If thou hadst looked at me thou hadst loved me. Well I know that thou wouldst have loved me, and the mystery of love is greater than the mystery of death.
- Salome, Oscar Wilde
On this day in 1896, Oscar Wilde's play, Salome, opened in Paris. The play tells, in one act, the Biblical story of Salome, stepdaughter of the tetrarch Herod Antipas, who, to her stepfather's dismay but to the delight of her mother Herodias, requests the head of Jokanaan (John the Baptist) on a silver platter as a reward for dancing the Dance of the Seven Veils.
The 1892 London premiere, which planned to have Sarah Bernhardt in the title role, was banned by the censors while in preparation. (When asked “How will you do the dance of the seven veils?” Bernhardt had replied, “Never you mind.”) In prison at the time of the Paris premiere, Wilde never saw his play performed before he died in 1900. The play remained banned in England until 1931.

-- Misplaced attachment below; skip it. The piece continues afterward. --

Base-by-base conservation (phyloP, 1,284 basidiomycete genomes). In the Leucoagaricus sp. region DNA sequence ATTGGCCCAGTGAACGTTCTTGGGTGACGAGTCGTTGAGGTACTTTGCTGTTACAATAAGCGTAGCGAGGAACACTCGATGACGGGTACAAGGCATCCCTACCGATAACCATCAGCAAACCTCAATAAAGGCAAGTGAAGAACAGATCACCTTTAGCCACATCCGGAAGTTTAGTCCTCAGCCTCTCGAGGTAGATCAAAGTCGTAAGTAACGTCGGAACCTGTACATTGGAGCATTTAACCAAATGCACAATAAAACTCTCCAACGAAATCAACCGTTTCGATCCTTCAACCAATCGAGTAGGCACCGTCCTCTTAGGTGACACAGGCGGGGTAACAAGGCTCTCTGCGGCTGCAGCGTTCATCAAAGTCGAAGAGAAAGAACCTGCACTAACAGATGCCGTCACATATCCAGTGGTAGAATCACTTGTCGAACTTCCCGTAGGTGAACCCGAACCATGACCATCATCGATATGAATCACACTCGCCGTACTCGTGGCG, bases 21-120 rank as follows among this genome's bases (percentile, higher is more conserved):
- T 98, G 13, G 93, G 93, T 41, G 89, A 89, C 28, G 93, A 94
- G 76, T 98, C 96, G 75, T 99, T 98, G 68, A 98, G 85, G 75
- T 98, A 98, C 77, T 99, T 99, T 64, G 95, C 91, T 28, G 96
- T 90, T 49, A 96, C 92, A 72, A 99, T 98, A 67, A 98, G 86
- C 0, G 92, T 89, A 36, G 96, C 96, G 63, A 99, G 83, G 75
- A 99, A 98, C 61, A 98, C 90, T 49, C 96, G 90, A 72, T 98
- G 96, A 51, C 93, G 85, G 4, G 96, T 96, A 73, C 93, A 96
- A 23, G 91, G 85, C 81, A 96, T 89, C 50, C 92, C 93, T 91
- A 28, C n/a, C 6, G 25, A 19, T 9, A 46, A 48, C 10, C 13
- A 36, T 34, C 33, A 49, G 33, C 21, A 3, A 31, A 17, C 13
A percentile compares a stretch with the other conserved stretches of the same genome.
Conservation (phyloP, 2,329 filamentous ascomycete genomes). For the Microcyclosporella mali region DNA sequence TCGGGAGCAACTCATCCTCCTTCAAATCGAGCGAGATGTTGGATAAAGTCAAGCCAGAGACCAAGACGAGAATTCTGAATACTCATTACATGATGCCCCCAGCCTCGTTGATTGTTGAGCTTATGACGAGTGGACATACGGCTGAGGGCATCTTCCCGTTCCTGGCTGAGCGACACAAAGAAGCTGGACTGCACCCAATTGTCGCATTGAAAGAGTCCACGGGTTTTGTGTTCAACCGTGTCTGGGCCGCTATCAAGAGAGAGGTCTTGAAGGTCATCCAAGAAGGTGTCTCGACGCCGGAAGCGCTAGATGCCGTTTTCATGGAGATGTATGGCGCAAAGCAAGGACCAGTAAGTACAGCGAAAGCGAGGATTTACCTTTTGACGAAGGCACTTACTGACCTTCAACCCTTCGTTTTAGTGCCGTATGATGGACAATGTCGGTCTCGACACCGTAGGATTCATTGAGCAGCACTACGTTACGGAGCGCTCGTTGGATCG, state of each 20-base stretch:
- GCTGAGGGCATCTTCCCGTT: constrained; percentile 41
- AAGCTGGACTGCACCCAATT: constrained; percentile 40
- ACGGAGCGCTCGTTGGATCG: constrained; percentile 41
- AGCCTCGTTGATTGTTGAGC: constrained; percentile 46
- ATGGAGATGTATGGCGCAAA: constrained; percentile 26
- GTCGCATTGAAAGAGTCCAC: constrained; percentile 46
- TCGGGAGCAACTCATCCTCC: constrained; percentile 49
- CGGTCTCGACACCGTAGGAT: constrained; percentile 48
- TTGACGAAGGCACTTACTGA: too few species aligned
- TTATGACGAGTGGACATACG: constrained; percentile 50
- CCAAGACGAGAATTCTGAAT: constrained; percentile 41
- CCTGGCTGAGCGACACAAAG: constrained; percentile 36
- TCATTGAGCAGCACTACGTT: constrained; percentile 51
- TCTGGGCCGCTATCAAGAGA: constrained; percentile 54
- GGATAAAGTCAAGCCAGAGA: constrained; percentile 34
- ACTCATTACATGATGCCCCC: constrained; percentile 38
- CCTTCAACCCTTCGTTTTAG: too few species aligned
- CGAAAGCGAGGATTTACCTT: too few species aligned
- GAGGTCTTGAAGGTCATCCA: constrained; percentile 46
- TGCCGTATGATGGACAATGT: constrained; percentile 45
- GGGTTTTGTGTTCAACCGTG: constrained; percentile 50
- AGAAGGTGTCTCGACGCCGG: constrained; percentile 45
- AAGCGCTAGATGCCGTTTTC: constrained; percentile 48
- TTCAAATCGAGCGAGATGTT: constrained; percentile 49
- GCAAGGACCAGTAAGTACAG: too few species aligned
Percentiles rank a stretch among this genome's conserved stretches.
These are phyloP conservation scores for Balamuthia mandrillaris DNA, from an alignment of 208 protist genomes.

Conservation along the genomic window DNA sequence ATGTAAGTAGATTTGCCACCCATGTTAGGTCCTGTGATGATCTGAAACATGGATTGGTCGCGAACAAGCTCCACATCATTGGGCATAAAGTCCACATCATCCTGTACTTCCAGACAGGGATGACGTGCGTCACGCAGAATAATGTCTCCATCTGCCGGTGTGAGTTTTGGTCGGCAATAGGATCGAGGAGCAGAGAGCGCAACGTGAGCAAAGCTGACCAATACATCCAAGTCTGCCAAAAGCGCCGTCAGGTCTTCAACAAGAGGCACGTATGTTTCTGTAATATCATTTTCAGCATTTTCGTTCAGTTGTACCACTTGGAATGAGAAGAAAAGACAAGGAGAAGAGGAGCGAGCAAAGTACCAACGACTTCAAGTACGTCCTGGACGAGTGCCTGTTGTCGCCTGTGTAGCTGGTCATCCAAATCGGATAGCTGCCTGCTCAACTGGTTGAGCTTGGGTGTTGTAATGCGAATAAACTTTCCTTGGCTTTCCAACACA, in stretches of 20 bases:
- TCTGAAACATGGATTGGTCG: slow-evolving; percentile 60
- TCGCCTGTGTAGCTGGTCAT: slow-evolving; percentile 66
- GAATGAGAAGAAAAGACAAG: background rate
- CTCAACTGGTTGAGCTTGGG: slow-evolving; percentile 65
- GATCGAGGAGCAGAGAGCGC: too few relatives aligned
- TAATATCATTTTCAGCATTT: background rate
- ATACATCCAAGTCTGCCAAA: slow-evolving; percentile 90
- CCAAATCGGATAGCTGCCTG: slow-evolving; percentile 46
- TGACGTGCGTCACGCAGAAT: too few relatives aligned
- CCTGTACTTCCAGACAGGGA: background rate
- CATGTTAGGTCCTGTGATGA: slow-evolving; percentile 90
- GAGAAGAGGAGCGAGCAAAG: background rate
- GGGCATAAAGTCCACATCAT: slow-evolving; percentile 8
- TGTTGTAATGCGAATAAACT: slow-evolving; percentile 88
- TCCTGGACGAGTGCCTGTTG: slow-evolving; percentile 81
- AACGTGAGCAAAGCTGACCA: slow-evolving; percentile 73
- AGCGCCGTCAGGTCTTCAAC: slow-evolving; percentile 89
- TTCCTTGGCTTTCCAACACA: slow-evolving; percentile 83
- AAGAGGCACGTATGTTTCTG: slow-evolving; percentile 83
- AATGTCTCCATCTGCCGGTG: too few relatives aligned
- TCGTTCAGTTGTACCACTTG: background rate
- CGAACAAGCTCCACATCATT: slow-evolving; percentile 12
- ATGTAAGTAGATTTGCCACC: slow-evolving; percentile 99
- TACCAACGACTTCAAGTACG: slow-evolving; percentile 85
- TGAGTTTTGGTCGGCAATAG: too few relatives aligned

The Plays of Oscar Wilde. Vintage Books, New York. 1988